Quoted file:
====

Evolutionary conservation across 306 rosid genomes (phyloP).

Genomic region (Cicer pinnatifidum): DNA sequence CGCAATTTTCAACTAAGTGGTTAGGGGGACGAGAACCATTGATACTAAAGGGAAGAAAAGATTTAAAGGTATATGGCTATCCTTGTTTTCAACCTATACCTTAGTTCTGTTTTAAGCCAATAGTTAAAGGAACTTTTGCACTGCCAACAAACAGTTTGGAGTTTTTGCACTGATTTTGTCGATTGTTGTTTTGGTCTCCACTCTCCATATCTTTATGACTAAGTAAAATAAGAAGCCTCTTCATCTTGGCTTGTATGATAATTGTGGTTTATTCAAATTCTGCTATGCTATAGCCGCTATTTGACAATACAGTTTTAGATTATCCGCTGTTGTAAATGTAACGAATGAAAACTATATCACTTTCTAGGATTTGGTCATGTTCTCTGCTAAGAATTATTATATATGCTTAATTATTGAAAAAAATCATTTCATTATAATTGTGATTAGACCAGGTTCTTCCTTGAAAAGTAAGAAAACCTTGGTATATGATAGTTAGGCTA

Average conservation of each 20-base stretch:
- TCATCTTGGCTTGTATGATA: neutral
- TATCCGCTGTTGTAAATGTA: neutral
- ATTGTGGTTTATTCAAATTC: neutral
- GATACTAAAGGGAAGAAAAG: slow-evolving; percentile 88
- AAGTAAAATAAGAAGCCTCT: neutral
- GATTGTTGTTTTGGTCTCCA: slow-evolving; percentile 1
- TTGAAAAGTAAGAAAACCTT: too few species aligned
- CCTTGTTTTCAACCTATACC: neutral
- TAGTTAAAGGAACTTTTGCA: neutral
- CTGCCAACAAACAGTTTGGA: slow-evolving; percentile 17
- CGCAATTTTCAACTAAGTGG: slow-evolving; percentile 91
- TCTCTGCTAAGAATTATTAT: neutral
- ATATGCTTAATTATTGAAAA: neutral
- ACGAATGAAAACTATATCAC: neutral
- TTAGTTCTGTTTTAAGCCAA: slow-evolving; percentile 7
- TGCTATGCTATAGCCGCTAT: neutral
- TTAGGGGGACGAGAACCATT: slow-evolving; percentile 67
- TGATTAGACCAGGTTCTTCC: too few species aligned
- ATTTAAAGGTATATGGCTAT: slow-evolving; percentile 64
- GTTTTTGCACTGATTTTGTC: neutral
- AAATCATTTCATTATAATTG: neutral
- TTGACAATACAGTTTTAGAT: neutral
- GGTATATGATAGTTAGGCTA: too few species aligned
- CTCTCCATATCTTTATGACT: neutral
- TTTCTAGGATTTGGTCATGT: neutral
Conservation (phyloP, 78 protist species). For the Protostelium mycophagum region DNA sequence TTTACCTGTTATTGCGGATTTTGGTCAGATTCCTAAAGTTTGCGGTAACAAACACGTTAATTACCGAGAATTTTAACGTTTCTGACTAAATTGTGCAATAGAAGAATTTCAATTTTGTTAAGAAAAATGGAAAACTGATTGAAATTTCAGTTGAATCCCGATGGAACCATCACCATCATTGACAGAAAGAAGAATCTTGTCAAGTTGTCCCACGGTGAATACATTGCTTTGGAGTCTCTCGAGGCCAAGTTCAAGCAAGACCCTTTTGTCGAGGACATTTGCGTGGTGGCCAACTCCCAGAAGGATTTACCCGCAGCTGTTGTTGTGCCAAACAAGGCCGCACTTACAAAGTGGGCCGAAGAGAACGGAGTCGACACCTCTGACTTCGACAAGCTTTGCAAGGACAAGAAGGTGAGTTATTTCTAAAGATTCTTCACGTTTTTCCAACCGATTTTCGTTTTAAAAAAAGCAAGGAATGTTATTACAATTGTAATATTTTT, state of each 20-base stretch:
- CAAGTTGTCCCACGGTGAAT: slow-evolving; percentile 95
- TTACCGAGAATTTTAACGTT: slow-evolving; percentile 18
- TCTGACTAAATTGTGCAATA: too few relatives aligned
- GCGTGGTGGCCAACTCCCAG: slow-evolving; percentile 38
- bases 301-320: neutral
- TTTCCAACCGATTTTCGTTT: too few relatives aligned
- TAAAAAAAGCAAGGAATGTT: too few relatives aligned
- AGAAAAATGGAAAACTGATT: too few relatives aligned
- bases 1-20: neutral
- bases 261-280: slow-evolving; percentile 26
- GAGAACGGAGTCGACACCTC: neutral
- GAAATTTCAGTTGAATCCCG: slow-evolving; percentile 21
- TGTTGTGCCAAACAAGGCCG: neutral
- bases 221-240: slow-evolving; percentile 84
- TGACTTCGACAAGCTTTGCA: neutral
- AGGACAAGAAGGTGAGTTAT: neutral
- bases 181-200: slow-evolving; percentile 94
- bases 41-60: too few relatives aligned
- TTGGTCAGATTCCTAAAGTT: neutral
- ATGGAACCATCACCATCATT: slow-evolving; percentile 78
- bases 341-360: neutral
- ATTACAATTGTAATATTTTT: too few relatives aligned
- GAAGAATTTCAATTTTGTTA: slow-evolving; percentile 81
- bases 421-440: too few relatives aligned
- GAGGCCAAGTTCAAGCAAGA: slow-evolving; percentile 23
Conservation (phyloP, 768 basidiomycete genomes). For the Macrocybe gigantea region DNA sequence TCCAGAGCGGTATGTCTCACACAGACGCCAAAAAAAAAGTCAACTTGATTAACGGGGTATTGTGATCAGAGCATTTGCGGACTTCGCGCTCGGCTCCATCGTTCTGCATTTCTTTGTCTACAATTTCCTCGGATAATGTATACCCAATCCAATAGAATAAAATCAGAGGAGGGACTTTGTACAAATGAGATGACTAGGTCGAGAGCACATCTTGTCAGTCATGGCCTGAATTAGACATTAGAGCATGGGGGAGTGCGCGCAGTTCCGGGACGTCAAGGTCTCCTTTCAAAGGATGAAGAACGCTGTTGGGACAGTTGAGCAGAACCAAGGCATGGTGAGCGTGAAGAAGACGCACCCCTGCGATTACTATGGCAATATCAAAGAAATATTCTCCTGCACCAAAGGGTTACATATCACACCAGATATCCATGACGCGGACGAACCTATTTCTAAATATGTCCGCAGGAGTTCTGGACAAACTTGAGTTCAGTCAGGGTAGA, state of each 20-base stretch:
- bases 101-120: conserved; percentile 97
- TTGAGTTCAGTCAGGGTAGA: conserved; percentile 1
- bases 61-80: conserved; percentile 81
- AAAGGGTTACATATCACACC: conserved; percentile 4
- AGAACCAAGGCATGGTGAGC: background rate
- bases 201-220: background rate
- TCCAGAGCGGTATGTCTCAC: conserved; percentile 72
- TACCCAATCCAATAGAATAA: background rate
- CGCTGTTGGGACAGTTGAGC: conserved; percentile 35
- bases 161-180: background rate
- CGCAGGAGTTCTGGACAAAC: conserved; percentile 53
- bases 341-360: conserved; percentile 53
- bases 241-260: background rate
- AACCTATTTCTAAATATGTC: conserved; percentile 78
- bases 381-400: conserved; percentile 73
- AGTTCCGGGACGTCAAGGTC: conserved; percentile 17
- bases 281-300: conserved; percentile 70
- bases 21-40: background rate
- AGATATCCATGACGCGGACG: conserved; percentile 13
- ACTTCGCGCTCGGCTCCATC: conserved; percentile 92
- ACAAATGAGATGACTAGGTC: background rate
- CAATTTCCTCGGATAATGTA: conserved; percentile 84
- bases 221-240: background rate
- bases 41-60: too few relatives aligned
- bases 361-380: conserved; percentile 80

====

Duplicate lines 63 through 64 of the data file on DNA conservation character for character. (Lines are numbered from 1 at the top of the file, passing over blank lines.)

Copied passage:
- TACCCAATCCAATAGAATAA: background rate
- CGCTGTTGGGACAGTTGAGC: conserved; percentile 35